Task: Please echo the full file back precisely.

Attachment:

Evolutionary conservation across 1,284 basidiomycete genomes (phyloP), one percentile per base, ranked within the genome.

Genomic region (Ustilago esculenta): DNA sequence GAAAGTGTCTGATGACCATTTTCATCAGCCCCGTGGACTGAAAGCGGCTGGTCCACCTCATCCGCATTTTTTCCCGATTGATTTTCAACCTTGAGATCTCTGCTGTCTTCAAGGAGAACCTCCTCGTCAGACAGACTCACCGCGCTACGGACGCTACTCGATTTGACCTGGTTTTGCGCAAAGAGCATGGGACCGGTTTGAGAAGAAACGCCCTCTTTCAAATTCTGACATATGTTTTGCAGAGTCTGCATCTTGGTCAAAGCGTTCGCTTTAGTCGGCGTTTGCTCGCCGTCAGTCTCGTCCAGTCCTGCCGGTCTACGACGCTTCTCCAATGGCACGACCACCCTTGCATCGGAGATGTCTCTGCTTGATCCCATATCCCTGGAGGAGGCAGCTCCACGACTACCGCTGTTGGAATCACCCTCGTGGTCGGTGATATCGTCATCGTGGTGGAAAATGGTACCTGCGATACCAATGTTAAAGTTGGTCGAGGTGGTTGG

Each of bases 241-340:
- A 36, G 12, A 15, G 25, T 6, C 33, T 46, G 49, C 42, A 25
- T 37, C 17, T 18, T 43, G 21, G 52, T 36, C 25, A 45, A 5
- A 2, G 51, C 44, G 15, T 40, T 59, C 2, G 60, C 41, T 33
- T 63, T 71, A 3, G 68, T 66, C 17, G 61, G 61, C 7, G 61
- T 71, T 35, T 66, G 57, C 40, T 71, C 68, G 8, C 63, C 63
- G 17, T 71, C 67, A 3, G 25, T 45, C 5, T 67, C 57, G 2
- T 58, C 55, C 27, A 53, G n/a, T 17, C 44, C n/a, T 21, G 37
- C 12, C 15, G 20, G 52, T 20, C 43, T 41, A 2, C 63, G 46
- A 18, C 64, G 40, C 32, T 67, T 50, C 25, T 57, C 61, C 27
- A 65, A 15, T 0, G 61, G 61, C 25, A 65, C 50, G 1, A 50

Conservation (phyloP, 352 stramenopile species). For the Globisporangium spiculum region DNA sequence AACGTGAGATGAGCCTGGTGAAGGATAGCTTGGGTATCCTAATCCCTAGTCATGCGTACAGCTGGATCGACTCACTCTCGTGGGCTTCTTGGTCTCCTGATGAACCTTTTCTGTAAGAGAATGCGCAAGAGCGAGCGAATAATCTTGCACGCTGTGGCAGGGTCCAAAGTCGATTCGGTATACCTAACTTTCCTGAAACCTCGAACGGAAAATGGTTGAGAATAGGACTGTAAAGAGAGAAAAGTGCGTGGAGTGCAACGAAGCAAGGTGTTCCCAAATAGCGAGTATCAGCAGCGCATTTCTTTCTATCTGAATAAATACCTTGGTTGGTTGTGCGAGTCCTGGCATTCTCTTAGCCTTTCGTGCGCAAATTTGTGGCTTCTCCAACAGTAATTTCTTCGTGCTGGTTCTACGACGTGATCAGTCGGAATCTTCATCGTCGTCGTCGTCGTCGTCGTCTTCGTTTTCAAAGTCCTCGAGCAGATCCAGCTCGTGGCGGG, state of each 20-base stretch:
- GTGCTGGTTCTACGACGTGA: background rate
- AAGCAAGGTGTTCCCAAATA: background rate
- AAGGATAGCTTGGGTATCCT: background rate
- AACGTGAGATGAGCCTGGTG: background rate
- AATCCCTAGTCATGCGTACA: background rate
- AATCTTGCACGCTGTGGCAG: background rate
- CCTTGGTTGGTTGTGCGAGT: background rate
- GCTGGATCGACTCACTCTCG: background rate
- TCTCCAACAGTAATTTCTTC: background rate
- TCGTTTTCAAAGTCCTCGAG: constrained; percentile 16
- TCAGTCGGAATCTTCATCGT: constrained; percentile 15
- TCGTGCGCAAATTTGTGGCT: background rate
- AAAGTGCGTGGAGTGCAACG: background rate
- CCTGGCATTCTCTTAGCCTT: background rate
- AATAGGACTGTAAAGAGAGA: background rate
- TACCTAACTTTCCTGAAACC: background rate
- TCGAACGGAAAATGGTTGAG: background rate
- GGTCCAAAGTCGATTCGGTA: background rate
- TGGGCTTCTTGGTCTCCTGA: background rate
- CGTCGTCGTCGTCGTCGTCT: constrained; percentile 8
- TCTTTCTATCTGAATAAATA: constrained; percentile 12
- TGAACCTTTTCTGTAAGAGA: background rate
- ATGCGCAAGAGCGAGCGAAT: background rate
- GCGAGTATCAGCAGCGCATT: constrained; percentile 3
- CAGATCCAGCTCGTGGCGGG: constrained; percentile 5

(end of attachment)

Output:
Evolutionary conservation across 1,284 basidiomycete genomes (phyloP), one percentile per base, ranked within the genome.

Genomic region (Ustilago esculenta): DNA sequence GAAAGTGTCTGATGACCATTTTCATCAGCCCCGTGGACTGAAAGCGGCTGGTCCACCTCATCCGCATTTTTTCCCGATTGATTTTCAACCTTGAGATCTCTGCTGTCTTCAAGGAGAACCTCCTCGTCAGACAGACTCACCGCGCTACGGACGCTACTCGATTTGACCTGGTTTTGCGCAAAGAGCATGGGACCGGTTTGAGAAGAAACGCCCTCTTTCAAATTCTGACATATGTTTTGCAGAGTCTGCATCTTGGTCAAAGCGTTCGCTTTAGTCGGCGTTTGCTCGCCGTCAGTCTCGTCCAGTCCTGCCGGTCTACGACGCTTCTCCAATGGCACGACCACCCTTGCATCGGAGATGTCTCTGCTTGATCCCATATCCCTGGAGGAGGCAGCTCCACGACTACCGCTGTTGGAATCACCCTCGTGGTCGGTGATATCGTCATCGTGGTGGAAAATGGTACCTGCGATACCAATGTTAAAGTTGGTCGAGGTGGTTGG

Each of bases 241-340:
- A 36, G 12, A 15, G 25, T 6, C 33, T 46, G 49, C 42, A 25
- T 37, C 17, T 18, T 43, G 21, G 52, T 36, C 25, A 45, A 5
- A 2, G 51, C 44, G 15, T 40, T 59, C 2, G 60, C 41, T 33
- T 63, T 71, A 3, G 68, T 66, C 17, G 61, G 61, C 7, G 61
- T 71, T 35, T 66, G 57, C 40, T 71, C 68, G 8, C 63, C 63
- G 17, T 71, C 67, A 3, G 25, T 45, C 5, T 67, C 57, G 2
- T 58, C 55, C 27, A 53, G n/a, T 17, C 44, C n/a, T 21, G 37
- C 12, C 15, G 20, G 52, T 20, C 43, T 41, A 2, C 63, G 46
- A 18, C 64, G 40, C 32, T 67, T 50, C 25, T 57, C 61, C 27
- A 65, A 15, T 0, G 61, G 61, C 25, A 65, C 50, G 1, A 50

Conservation (phyloP, 352 stramenopile species). For the Globisporangium spiculum region DNA sequence AACGTGAGATGAGCCTGGTGAAGGATAGCTTGGGTATCCTAATCCCTAGTCATGCGTACAGCTGGATCGACTCACTCTCGTGGGCTTCTTGGTCTCCTGATGAACCTTTTCTGTAAGAGAATGCGCAAGAGCGAGCGAATAATCTTGCACGCTGTGGCAGGGTCCAAAGTCGATTCGGTATACCTAACTTTCCTGAAACCTCGAACGGAAAATGGTTGAGAATAGGACTGTAAAGAGAGAAAAGTGCGTGGAGTGCAACGAAGCAAGGTGTTCCCAAATAGCGAGTATCAGCAGCGCATTTCTTTCTATCTGAATAAATACCTTGGTTGGTTGTGCGAGTCCTGGCATTCTCTTAGCCTTTCGTGCGCAAATTTGTGGCTTCTCCAACAGTAATTTCTTCGTGCTGGTTCTACGACGTGATCAGTCGGAATCTTCATCGTCGTCGTCGTCGTCGTCGTCTTCGTTTTCAAAGTCCTCGAGCAGATCCAGCTCGTGGCGGG, state of each 20-base stretch:
- GTGCTGGTTCTACGACGTGA: background rate
- AAGCAAGGTGTTCCCAAATA: background rate
- AAGGATAGCTTGGGTATCCT: background rate
- AACGTGAGATGAGCCTGGTG: background rate
- AATCCCTAGTCATGCGTACA: background rate
- AATCTTGCACGCTGTGGCAG: background rate
- CCTTGGTTGGTTGTGCGAGT: background rate
- GCTGGATCGACTCACTCTCG: background rate
- TCTCCAACAGTAATTTCTTC: background rate
- TCGTTTTCAAAGTCCTCGAG: constrained; percentile 16
- TCAGTCGGAATCTTCATCGT: constrained; percentile 15
- TCGTGCGCAAATTTGTGGCT: background rate
- AAAGTGCGTGGAGTGCAACG: background rate
- CCTGGCATTCTCTTAGCCTT: background rate
- AATAGGACTGTAAAGAGAGA: background rate
- TACCTAACTTTCCTGAAACC: background rate
- TCGAACGGAAAATGGTTGAG: background rate
- GGTCCAAAGTCGATTCGGTA: background rate
- TGGGCTTCTTGGTCTCCTGA: background rate
- CGTCGTCGTCGTCGTCGTCT: constrained; percentile 8
- TCTTTCTATCTGAATAAATA: constrained; percentile 12
- TGAACCTTTTCTGTAAGAGA: background rate
- ATGCGCAAGAGCGAGCGAAT: background rate
- GCGAGTATCAGCAGCGCATT: constrained; percentile 3
- CAGATCCAGCTCGTGGCGGG: constrained; percentile 5